My father is a diabetic with high cholesterol. He recently discovered that eating spinach with salmon lowers his blood sugar level. Besides fish, he doesn’t eat meat anymore, either. He is healthier, thinner, and has a more positive outlook than before. My mother, who makes his meals, has also felt similar results. She now teaches me a new vegetarian recipe every chance she gets.

But she is still adjusting. The last time I went home, my mother excitedly dragged me to the kitchen to teach me how to make tofu soup. She showed me how she cooked the rice, chopped the onions, and cut to pieces the jiggly white tofu. She poured the ingredients into a yellow broth bubbling in a large pot on the stove and turned up the heat.

But when I asked my mother what the broth was, she waited until she was walking out of the kitchen to reply. “Chicken broth,” she said in Persian. “It’s good. You need the protein.”

©2004 Youth Outlook.

I’ve Got a Beef With Meat
By Elizabeth Sanchez, 17

It’s another holiday dinner with my father and his side of the family. “Eli, you want some carne asada?” Tia Antonila, my father’s sister, asks, taking my plate and serving me steak before I can say no.

“No, no, Tia, that’s OK. I don’t want any,” I say. My brother sucks his teeth; he knows where this is going.

“Porque no?” she asks in her beautiful Spanglish voice.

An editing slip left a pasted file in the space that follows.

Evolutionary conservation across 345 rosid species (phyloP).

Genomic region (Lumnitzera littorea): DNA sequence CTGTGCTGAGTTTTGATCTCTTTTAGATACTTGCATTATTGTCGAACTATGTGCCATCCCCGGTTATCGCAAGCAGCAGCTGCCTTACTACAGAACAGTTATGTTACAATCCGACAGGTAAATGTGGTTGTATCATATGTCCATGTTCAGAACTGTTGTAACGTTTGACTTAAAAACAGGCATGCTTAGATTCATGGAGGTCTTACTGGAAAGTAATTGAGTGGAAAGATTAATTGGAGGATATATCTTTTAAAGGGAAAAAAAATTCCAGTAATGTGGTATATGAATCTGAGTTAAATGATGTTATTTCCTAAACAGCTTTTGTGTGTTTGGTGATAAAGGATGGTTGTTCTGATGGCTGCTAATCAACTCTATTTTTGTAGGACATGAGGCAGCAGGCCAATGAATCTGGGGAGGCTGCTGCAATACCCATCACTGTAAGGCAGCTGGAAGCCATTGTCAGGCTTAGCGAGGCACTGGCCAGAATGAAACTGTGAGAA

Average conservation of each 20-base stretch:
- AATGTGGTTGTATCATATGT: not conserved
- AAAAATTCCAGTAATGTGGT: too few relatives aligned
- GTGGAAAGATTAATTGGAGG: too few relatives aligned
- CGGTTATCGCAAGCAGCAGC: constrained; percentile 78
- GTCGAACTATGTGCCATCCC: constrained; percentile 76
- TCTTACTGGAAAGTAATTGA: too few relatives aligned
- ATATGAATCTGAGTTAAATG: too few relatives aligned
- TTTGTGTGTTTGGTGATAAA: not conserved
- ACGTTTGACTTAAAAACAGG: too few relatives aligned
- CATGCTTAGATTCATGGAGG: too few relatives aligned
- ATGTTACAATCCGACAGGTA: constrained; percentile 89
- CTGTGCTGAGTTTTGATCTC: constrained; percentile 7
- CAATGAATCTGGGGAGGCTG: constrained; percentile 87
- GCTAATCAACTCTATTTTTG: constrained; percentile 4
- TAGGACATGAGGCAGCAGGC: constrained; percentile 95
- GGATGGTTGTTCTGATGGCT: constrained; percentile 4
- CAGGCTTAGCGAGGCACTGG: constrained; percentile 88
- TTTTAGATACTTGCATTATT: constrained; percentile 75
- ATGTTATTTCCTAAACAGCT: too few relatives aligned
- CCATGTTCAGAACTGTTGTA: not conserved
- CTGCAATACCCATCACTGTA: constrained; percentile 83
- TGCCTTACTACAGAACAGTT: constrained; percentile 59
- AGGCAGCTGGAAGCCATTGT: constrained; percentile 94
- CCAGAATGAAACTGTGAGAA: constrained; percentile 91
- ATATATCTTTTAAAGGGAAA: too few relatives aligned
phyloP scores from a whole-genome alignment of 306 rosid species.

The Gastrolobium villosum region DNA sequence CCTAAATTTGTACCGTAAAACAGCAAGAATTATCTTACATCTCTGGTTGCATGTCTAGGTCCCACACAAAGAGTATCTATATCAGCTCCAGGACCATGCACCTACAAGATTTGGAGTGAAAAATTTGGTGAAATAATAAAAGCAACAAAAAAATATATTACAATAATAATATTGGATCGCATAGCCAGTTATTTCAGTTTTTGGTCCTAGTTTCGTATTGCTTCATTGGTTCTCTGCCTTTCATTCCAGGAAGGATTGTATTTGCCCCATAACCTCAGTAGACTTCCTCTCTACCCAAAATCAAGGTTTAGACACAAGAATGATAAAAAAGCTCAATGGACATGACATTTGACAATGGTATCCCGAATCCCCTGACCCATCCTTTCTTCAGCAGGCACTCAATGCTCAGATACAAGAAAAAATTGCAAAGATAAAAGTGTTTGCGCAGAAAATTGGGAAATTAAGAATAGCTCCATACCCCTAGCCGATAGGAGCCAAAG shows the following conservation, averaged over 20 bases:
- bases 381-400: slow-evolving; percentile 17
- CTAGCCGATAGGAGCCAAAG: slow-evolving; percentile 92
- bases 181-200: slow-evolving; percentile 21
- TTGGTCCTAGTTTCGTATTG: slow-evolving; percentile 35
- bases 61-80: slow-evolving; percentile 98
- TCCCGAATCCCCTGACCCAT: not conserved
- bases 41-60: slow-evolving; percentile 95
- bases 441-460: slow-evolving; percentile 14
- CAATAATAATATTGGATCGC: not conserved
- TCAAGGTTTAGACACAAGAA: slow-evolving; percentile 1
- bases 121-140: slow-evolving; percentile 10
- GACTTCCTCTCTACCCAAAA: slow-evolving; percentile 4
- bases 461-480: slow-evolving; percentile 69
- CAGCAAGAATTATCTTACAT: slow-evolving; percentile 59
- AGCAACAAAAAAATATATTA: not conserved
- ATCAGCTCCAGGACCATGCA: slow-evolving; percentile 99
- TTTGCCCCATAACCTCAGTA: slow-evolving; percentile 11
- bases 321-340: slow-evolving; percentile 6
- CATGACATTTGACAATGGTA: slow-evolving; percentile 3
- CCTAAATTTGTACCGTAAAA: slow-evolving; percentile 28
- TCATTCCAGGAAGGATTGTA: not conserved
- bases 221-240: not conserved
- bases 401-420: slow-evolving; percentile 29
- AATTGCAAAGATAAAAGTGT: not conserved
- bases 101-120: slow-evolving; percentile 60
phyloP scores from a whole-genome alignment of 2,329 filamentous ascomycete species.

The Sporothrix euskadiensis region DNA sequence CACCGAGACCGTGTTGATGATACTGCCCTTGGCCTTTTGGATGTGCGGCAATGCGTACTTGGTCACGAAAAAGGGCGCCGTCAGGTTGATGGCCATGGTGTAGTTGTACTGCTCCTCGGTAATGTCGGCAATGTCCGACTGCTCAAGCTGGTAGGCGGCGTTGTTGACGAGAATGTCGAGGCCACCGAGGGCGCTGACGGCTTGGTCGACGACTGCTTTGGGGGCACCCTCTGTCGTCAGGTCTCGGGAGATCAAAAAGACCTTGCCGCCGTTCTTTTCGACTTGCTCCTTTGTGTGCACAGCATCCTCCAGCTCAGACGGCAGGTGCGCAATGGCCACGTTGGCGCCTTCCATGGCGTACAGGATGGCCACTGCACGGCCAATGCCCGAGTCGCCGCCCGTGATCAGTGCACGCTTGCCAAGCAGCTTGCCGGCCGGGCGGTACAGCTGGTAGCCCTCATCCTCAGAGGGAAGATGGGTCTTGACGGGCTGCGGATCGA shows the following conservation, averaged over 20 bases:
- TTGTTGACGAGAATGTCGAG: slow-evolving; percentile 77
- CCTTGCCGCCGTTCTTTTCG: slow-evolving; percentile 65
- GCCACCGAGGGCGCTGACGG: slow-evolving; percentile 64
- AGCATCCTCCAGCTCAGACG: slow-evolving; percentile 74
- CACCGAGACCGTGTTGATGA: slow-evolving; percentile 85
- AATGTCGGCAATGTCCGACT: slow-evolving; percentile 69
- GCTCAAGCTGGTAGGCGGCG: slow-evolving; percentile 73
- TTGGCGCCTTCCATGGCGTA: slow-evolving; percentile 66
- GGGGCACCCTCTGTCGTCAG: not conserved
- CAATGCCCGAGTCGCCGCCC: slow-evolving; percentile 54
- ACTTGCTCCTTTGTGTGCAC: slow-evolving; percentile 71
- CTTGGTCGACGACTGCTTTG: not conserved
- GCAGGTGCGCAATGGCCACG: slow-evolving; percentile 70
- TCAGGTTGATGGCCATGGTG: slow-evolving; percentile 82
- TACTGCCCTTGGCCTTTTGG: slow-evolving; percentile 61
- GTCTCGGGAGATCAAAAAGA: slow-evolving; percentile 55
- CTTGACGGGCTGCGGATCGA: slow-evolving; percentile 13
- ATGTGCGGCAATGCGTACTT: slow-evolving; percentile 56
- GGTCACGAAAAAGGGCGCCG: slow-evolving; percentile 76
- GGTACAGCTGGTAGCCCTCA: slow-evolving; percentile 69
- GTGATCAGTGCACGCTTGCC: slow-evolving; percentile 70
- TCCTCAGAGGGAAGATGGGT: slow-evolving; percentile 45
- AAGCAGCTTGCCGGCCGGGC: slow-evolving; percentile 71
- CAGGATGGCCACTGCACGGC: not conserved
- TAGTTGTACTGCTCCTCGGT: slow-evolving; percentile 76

“Because I’m a vegetarian,” I say with a smile.

“You are?! Don’t tell me you’re still doing that. Domingo, you hear this? Your daughter says she’s a vegetarian. She’s not a little loca, is she?”

My father, Domingo Sr., comes in with big trays of great-smelling Latin food, like arroz blanco (white rice), arroz amarillo (yellow rice) with oregano, and black and red beans with herbs like cilantro and a little menta (mint) and onions diced in.

“She was reincarnated into a human. She used to be a bird. Can’t you tell?” He laughs, along with the rest of the family. I don’t think that’s funny, especially since the way he says it doesn’t sound like he cares about my feelings.

It’s difficult being a vegetarian in a Latin culture, because most of the food deals with M-E-A-T! If you’re Hispanic, you know what I’m talking about. You have the chuletas (pork chops), bifstek (steaks), salchichas (sausages), pollo al orno (oven-roasted chicken) – the list goes on. I don’t remember a single holiday dinner without some kind of meaty dish.

I’ve been a vegetarian for two years now. I don’t eat animals. That means no cow, no chicken, no turkey, no fish, no lobster, no lamb, no crab, no shrimp, no goat.

I’m not fond of eating eggs, but occasionally when my mom cooks them, I eat them. Each time I do, though, I remember the first summer I spent on my family’s farm in the Dominican Republic, when I was 9.

One day, I was sent to get one of the turkey’s new eggs, but I took the “wrong” one. When I cracked it open, there it was: a small turkey fetus-looking thing! It was so ugly and nasty looking. I hated to think I killed it, and then that I was just going to throw it away like nothing happened.